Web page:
A more interesting question is – if Brazilians are so patriotic, why are they not more militaristic and antagonistic towards other nations? I am thankful that this is not, as in Europe, a natural association here. My conclusion is that a combination of Catholic pacifism, government disorder and very thin population distribution in border regions has enabled most South American countries to avoid significant war with each other, despite high levels of patriotism and low level skirmishes. Also, lets not forget that the British helped negotiate the existence of Uruguay! In other parts of the world there might be an ongoing struggle to control such a territory by the two large neighbours.
  • #273251

    Steven
    Participant

    I think that you are making a mistake thinking that Brazilians are patriotic. They are more in love with jeito Brasileiro than they are with Brazil. They simply don’t want a foreigner reinforcing the negative things that they already know in their hearts.

  • #273265

    Luca
    Member

    At some level Jamest is right- in other places and in other times, a militaristic, nationalist leader could emerge. The collective self-esteem is low. There is a sense of hopelessness.

  • #273323

    Anonymous

    Some regions are more patriotic, or have more regional pride, than others. Rio Grande do Sul is very patriotic, and takes great pride in its state. Parana is low in both state and national pride. I think on the whole though, most Brazilians are only mildly, and superficially, patriotic. They bash their country all the time. Theyre certainly a lot less patriotic than Americans. In America, if you don’t openly “support our troops”, you will get many mean scowls, and a few cold shoulders. I suspect Brazilians were more patriotic during the ditadura militar, maybe because they had to be. I remember reading somewhere that the official government slogan during the ditadura militar was :”Brasil, Ame-o ou deixe-o”. That’s pretty aggressive. Today its “Brasil, um pais de todos”. I think Brazil can do with a healthy, realistic dose of national pride, or patriotism, instead of looking down on itself as a third world country with no unique features, and bowing to America and Europe. Brazil certainly has much to offer that America doesn’t, if you have the money to afford it.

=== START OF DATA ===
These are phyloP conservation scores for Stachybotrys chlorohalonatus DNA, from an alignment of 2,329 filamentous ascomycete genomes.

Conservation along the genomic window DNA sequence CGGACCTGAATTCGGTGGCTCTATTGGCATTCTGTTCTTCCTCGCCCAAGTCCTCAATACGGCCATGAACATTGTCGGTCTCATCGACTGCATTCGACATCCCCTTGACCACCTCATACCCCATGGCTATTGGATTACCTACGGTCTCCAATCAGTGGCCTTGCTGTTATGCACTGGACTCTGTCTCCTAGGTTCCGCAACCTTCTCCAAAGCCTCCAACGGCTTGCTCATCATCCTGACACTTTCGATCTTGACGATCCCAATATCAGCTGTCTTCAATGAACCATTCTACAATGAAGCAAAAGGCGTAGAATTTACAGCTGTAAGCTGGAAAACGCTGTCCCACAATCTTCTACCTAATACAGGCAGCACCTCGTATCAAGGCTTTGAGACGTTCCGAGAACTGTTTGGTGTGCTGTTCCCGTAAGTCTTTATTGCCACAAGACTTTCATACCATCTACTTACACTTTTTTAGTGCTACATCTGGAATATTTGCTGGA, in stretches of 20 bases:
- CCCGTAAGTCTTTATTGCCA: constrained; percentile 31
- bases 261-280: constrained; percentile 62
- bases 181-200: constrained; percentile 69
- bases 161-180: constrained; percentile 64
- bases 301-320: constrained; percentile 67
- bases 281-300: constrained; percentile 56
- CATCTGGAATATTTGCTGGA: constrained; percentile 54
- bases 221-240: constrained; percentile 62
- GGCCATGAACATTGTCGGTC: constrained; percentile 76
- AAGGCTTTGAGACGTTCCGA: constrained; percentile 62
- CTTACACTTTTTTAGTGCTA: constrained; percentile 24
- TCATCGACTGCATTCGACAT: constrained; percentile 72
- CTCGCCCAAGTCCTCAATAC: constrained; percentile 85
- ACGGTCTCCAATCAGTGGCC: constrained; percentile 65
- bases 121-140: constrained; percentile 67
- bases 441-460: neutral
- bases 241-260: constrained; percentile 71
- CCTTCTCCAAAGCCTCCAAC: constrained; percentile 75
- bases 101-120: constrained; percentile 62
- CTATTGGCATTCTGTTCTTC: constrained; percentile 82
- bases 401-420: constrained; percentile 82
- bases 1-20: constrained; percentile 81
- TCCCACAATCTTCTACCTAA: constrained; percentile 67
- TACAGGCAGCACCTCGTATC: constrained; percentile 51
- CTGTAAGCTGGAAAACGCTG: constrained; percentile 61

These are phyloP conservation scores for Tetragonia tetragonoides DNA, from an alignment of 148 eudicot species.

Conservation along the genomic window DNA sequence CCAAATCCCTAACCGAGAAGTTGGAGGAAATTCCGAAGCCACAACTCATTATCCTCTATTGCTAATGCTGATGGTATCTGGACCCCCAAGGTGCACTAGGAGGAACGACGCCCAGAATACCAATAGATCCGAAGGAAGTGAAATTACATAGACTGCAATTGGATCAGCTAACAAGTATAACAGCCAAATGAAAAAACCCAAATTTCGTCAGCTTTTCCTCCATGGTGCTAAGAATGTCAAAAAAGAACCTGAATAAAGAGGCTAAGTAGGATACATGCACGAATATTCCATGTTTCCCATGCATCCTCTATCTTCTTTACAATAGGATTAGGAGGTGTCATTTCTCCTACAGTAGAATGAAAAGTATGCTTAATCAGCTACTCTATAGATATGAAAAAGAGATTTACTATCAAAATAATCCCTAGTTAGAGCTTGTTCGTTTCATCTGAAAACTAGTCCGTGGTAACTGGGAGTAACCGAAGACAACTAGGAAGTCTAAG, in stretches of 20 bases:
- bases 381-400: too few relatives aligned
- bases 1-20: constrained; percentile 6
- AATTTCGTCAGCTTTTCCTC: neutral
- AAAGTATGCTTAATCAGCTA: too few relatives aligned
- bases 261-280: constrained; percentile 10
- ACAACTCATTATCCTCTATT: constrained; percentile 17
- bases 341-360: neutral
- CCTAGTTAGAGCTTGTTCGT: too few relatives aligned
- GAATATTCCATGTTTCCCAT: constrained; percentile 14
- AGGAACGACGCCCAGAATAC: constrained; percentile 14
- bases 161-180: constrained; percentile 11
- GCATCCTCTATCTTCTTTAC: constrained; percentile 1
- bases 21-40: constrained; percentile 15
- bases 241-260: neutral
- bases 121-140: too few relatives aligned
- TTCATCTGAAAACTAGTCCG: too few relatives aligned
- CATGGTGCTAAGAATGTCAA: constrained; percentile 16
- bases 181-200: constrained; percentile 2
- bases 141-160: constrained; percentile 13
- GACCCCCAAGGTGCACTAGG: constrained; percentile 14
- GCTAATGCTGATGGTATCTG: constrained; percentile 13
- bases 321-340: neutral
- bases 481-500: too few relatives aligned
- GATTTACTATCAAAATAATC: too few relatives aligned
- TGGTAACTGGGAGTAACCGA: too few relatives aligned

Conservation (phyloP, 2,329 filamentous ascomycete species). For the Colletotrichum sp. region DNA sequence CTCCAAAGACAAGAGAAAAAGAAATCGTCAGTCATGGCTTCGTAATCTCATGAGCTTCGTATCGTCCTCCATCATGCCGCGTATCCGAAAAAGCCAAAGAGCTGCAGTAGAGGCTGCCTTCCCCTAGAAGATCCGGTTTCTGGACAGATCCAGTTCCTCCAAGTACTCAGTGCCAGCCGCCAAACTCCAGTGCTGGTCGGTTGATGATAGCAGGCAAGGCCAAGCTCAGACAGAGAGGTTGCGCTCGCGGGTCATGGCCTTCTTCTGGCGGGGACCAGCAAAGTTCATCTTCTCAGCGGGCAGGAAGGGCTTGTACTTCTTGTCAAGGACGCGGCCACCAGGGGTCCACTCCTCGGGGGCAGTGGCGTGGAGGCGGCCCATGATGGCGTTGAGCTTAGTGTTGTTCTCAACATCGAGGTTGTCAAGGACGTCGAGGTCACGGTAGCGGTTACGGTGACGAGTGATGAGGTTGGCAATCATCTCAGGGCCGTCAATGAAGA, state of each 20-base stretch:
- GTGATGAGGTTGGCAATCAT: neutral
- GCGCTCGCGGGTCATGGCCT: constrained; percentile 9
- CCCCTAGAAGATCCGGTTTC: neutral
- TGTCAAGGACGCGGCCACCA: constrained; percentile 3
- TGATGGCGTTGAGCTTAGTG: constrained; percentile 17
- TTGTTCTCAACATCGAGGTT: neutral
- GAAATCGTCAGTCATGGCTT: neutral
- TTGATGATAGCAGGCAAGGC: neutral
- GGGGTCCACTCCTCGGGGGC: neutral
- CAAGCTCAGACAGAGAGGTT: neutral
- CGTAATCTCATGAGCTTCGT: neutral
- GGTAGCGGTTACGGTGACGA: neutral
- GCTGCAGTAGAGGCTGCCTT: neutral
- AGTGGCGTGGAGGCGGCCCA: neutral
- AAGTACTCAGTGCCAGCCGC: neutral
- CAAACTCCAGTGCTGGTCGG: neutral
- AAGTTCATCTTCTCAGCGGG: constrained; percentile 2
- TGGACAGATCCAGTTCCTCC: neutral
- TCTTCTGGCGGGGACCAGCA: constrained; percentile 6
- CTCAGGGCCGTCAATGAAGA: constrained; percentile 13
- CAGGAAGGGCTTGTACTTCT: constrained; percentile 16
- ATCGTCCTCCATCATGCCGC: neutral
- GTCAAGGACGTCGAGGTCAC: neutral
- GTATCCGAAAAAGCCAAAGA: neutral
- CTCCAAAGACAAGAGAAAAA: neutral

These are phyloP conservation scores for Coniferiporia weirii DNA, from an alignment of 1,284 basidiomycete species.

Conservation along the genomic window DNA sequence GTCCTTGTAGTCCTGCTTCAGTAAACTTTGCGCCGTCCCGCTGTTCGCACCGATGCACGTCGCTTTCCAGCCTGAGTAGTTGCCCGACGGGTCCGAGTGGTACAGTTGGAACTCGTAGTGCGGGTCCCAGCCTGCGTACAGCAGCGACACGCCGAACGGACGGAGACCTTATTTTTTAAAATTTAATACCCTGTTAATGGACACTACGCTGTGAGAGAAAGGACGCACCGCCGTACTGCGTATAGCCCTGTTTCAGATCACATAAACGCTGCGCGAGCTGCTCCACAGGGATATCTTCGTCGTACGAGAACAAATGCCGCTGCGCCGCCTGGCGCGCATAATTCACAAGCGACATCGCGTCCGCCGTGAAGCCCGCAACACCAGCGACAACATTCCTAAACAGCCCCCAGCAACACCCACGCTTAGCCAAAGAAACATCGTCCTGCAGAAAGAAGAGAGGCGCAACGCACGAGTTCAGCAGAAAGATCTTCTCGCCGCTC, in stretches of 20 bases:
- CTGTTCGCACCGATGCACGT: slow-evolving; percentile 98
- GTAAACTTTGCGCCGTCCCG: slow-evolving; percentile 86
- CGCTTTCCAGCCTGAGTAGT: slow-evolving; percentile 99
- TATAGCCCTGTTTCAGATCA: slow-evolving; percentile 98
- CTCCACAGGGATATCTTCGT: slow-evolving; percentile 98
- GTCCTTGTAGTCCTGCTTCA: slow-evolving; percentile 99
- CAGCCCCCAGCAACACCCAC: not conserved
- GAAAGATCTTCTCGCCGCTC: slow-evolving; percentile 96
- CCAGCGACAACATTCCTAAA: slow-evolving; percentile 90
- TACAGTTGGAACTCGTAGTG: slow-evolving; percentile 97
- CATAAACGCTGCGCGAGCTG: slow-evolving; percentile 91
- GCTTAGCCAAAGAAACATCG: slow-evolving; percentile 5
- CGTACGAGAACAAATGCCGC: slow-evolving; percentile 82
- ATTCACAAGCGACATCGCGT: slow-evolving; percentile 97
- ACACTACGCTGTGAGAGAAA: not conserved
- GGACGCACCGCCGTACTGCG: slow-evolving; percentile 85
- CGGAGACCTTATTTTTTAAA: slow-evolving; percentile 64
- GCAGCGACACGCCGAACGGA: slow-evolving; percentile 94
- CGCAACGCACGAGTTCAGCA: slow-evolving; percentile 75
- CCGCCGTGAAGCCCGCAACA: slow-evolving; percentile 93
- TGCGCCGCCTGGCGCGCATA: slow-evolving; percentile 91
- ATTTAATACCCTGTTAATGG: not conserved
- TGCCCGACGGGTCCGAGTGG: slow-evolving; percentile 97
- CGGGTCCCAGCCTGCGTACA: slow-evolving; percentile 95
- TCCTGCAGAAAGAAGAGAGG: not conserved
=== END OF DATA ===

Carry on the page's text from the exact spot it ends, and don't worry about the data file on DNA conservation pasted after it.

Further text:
• #273327

    Steven
    Participant

    [QUOTE=Grantham] They’re certainly a lot less patriotic than Americans. In America, if you don’t openly “support our troops”, you will get many mean scowls, and a few cold shoulders. [/QUOTE]

    Yes, but times have changed. When I was a young pup the Vietnam veterans returned to scorn, abuse, and anger. I think that America is now showing the well-deserved guilt associated with treating our earlier warriors poorly. Whatever the reason that we ask men and women to wear the uniform of our country and ask them to take up arms, they deserve only respect and thanks.
  • #273329

    Anonymous

    [QUOTE=Steven] …Whatever the reason that we ask men and women to wear the uniform of our country and ask them to take up arms, they deserve only respect and thanks.
    [/QUOTE]

    Whateverthe reason? Really? Has history not documented any 90-day wonder or asemi-literate gung-ho grunt who has instantly obeyed any order from an equallyheinous superior â‚Ǩ in or out of uniform -without question or reason becausesuch warrior types are conditioned to be oblivious to moral hazard? And whatwar following WW2 has not been riddled with misjudgement, ulterior motive and moralhazard? There is a case for arguing that the actions of our men in uniform havecreated more enemies and those vanquished. It’s very difficult to come to termswith all of this dishonesty while at the same time thanking them for their so-calledself-serving service.

  • #273336

    Steven
    Participant

    [QUOTE=Fila]